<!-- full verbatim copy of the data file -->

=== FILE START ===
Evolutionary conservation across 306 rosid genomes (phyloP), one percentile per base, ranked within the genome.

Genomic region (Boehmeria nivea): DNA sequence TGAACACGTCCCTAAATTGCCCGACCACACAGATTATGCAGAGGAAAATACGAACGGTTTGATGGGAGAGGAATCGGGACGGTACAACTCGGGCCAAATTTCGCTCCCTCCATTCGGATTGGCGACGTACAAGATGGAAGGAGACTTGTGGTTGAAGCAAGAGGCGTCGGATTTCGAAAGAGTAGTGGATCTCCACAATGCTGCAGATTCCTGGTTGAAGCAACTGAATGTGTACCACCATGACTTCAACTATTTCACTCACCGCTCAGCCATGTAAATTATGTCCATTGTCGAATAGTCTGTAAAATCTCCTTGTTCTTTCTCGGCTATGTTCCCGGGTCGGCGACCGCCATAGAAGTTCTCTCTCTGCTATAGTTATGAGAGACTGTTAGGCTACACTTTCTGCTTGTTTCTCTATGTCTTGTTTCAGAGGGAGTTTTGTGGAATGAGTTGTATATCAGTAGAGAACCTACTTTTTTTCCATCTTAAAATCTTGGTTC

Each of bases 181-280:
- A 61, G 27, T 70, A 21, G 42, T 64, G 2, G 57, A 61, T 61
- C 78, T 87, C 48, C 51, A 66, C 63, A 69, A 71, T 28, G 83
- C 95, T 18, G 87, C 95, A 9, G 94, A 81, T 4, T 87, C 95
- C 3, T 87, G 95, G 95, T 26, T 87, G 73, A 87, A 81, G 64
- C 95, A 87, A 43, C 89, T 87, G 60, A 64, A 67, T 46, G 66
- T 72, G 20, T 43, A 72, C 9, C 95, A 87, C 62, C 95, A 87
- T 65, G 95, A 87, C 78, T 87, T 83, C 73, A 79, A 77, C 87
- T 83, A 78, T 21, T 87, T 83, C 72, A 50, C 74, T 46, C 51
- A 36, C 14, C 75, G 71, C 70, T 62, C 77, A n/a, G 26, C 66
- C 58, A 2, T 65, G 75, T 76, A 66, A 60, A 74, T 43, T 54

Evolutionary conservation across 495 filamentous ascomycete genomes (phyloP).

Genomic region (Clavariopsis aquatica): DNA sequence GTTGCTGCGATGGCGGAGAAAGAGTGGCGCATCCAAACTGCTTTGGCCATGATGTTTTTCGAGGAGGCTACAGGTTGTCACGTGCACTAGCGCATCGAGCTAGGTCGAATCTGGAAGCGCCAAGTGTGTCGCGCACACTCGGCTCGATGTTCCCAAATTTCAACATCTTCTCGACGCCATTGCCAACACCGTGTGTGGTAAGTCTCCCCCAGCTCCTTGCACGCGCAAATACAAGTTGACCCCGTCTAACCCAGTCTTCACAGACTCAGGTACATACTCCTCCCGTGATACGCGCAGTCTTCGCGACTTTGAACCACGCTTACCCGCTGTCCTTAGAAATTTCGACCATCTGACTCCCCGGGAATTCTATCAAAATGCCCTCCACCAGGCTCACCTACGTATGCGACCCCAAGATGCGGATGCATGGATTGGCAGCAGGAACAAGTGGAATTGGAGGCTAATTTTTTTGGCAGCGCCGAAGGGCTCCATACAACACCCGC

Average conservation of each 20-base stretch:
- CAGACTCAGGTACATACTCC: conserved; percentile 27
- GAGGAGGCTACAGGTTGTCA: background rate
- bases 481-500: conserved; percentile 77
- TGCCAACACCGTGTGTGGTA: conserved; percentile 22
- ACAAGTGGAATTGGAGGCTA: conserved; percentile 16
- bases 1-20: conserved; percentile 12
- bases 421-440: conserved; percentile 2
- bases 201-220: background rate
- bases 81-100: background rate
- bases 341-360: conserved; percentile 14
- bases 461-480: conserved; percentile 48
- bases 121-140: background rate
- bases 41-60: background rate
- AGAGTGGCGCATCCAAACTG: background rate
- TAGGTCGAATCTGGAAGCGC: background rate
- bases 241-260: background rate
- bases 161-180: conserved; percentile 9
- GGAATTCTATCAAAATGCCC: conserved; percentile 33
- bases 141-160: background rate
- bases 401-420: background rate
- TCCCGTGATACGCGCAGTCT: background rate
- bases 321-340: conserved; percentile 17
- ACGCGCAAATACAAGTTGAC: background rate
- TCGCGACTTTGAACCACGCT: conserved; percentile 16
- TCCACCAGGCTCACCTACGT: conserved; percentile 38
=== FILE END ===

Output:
Evolutionary conservation across 306 rosid genomes (phyloP), one percentile per base, ranked within the genome.

Genomic region (Boehmeria nivea): DNA sequence TGAACACGTCCCTAAATTGCCCGACCACACAGATTATGCAGAGGAAAATACGAACGGTTTGATGGGAGAGGAATCGGGACGGTACAACTCGGGCCAAATTTCGCTCCCTCCATTCGGATTGGCGACGTACAAGATGGAAGGAGACTTGTGGTTGAAGCAAGAGGCGTCGGATTTCGAAAGAGTAGTGGATCTCCACAATGCTGCAGATTCCTGGTTGAAGCAACTGAATGTGTACCACCATGACTTCAACTATTTCACTCACCGCTCAGCCATGTAAATTATGTCCATTGTCGAATAGTCTGTAAAATCTCCTTGTTCTTTCTCGGCTATGTTCCCGGGTCGGCGACCGCCATAGAAGTTCTCTCTCTGCTATAGTTATGAGAGACTGTTAGGCTACACTTTCTGCTTGTTTCTCTATGTCTTGTTTCAGAGGGAGTTTTGTGGAATGAGTTGTATATCAGTAGAGAACCTACTTTTTTTCCATCTTAAAATCTTGGTTC

Each of bases 181-280:
- A 61, G 27, T 70, A 21, G 42, T 64, G 2, G 57, A 61, T 61
- C 78, T 87, C 48, C 51, A 66, C 63, A 69, A 71, T 28, G 83
- C 95, T 18, G 87, C 95, A 9, G 94, A 81, T 4, T 87, C 95
- C 3, T 87, G 95, G 95, T 26, T 87, G 73, A 87, A 81, G 64
- C 95, A 87, A 43, C 89, T 87, G 60, A 64, A 67, T 46, G 66
- T 72, G 20, T 43, A 72, C 9, C 95, A 87, C 62, C 95, A 87
- T 65, G 95, A 87, C 78, T 87, T 83, C 73, A 79, A 77, C 87
- T 83, A 78, T 21, T 87, T 83, C 72, A 50, C 74, T 46, C 51
- A 36, C 14, C 75, G 71, C 70, T 62, C 77, A n/a, G 26, C 66
- C 58, A 2, T 65, G 75, T 76, A 66, A 60, A 74, T 43, T 54

Evolutionary conservation across 495 filamentous ascomycete genomes (phyloP).

Genomic region (Clavariopsis aquatica): DNA sequence GTTGCTGCGATGGCGGAGAAAGAGTGGCGCATCCAAACTGCTTTGGCCATGATGTTTTTCGAGGAGGCTACAGGTTGTCACGTGCACTAGCGCATCGAGCTAGGTCGAATCTGGAAGCGCCAAGTGTGTCGCGCACACTCGGCTCGATGTTCCCAAATTTCAACATCTTCTCGACGCCATTGCCAACACCGTGTGTGGTAAGTCTCCCCCAGCTCCTTGCACGCGCAAATACAAGTTGACCCCGTCTAACCCAGTCTTCACAGACTCAGGTACATACTCCTCCCGTGATACGCGCAGTCTTCGCGACTTTGAACCACGCTTACCCGCTGTCCTTAGAAATTTCGACCATCTGACTCCCCGGGAATTCTATCAAAATGCCCTCCACCAGGCTCACCTACGTATGCGACCCCAAGATGCGGATGCATGGATTGGCAGCAGGAACAAGTGGAATTGGAGGCTAATTTTTTTGGCAGCGCCGAAGGGCTCCATACAACACCCGC

Average conservation of each 20-base stretch:
- CAGACTCAGGTACATACTCC: conserved; percentile 27
- GAGGAGGCTACAGGTTGTCA: background rate
- bases 481-500: conserved; percentile 77
- TGCCAACACCGTGTGTGGTA: conserved; percentile 22
- ACAAGTGGAATTGGAGGCTA: conserved; percentile 16
- bases 1-20: conserved; percentile 12
- bases 421-440: conserved; percentile 2
- bases 201-220: background rate
- bases 81-100: background rate
- bases 341-360: conserved; percentile 14
- bases 461-480: conserved; percentile 48
- bases 121-140: background rate
- bases 41-60: background rate
- AGAGTGGCGCATCCAAACTG: background rate
- TAGGTCGAATCTGGAAGCGC: background rate
- bases 241-260: background rate
- bases 161-180: conserved; percentile 9
- GGAATTCTATCAAAATGCCC: conserved; percentile 33
- bases 141-160: background rate
- bases 401-420: background rate
- TCCCGTGATACGCGCAGTCT: background rate
- bases 321-340: conserved; percentile 17
- ACGCGCAAATACAAGTTGAC: background rate
- TCGCGACTTTGAACCACGCT: conserved; percentile 16
- TCCACCAGGCTCACCTACGT: conserved; percentile 38